Legislative Wrap-up 2012
by Rev. Rims Barber, Mississippi Human Services CoalitionMay 6, 2012
When the 2012 Legislative Session began, we were faced with an agenda crafted nationally by the conservative American Legislative Exchange Council (A.L.E.C.) and the TEA party.
Progressive and caring people came together to provide a balance to that kind of initiative. The surprising result was that good prevailed over evil in many instances. A number of those very bad ideas died, and did not become law in our state.
Religious leaders, business organizations and law officials came out and opposed the copying of Alabama’s law to make criminals of immigrants. This broad-based support for the Mississippi Immigrant Rights Alliance carried the day and defeated the anti-immigrant legislation.
A plan to raise interest rates on small loans from 36% to 99% failed after a coalition of good citizens objected. The Mississippi Center for Justice, backed by the Mississippi Religious Leadership Conference spearheaded this successful effort.
Several attempts were made to regulate persons who receive “public benefits” but they all failed. They included such things as checking for citizenship status, drug testing and for requiring 20 hours of free labor of all recipients (which would have included people such as public retirees and residents of nursing homes).
“Personhood” was embedded in bills twice (in obvious attempts to thumb the nose of the voters last November). Both bills died after much volatile debate.
Privatizing public schools, as part of the Charter School movement, failed after two tries. But the Republican leadership promises that it will be back after an effort to convince the public.
An attempt to privatize Child Support in the Department of Human Services was slipped into the conference report that would extend the life of D.H.S., but it was sent back to die in conference. Another bill did extend the repealer of D.H.S. until 2015. A bill to move child care licensing out of the Health Department into D.H.S. was killed in committee.
Bills to resurrect the old Sovereignty Commission died quietly in committee, although the Tea Party had asked for this measure.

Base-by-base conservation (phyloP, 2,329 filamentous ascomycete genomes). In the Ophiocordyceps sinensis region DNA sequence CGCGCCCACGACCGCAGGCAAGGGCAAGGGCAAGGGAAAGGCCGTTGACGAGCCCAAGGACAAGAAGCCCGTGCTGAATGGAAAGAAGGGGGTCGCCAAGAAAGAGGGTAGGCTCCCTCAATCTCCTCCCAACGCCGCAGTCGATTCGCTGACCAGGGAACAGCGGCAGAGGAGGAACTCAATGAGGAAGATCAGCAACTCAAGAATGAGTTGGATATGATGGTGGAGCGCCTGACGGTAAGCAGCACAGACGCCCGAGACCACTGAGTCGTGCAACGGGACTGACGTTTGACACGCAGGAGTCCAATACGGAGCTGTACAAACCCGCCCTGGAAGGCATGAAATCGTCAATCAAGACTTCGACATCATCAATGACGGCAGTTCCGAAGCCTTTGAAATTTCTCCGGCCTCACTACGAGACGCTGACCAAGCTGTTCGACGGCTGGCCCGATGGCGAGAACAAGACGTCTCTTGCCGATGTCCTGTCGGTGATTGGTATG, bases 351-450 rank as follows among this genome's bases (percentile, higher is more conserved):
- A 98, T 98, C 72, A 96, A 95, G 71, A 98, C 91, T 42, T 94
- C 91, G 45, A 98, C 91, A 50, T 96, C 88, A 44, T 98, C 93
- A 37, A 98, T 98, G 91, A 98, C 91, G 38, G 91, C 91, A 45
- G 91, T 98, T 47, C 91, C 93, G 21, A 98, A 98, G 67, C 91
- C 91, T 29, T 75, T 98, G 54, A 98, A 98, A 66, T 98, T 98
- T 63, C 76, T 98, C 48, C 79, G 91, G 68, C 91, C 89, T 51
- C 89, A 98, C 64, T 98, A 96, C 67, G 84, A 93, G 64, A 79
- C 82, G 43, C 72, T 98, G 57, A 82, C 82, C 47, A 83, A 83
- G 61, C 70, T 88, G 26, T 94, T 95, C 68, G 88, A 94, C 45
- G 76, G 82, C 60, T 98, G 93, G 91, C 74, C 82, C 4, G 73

Some bad ideas survived, but got worked over in the legislative process so that they were watered down:
There was a big push to restrict the ability of the Attorney General to act on behalf of the state (as he did in the tobacco law suit). After vigorous debate, and much negotiation, the limitations have been reduced. However, it is not clear that Democrat Jim Hood will be able to fight for the rights of citizens without getting approval from his Republican counterparts.
Public Employees were the target of several bills, aimed at making it easier to fire them for political reasons. This idea died, but the Legislature did reduce their seniority rights.
Some good ideas actually made it through the process and will become law:
Parents of Special Education children will be able to record I.E.P. meetings so that an accurate record can be kept and their rights won’t get trampled (Thanks to Parents United). Children with Dyslexia will be able to get the services they need to take advantage of a full educational opportunity. Blind students will be better able to access Braille materials so that their opportunities will not be limited.
Under pressure from lawsuits, The Southern Poverty Law Center, and ACLU, the state will remove children from the Walnut Grove prison. There will be a new agency to set standards to protect the rights of juveniles in detention facilities. Young people will be able to access Drug Courts, rather than be sent off to prisons.
Small improvements in the handling of domestic violence cases will become law. Vulnerable adults will be protected from mental abuse (as well as physical abuse). Common Cause worked hard for open meetings and reasonably priced public records but it was a difficult year for much progress. Annual reports of agencies will be available online.
The development of a State Health Care Insurance Exchange, in compliance with the national health care reform law, will be able to move forward with help from a bill to enable the board of the High Risk Pool to come out from domination by insurance companies.
The major loss of the 2012 Session was the passage of the bill to implement the Voter identification system. This will make it difficult for many citizens to keep their right to vote. They will now need to have a current Drivers License (or some other government document with a photo every time they go to vote). Protests against this are being organized, asking for the U.S. Justice Department to reject this law. It is likely to end up in Court, and take some time to become effective. We doubt that Photo I.D.s will be required for this November’s election. Restricting voter registration and voter assistance were both the goals of bills that died in a Senate committee.
The debate over Workers Compensation pitted workers against employers and their insurance companies. The companies won, and it will be harder for injured workers to claim compensation.
In the last days of the Session, the Legislature voted to re-district itself, using the 2010 Census. This, too, will probably end up in Court with accusations of this as an attempt to reduce the influence of the Black Vote.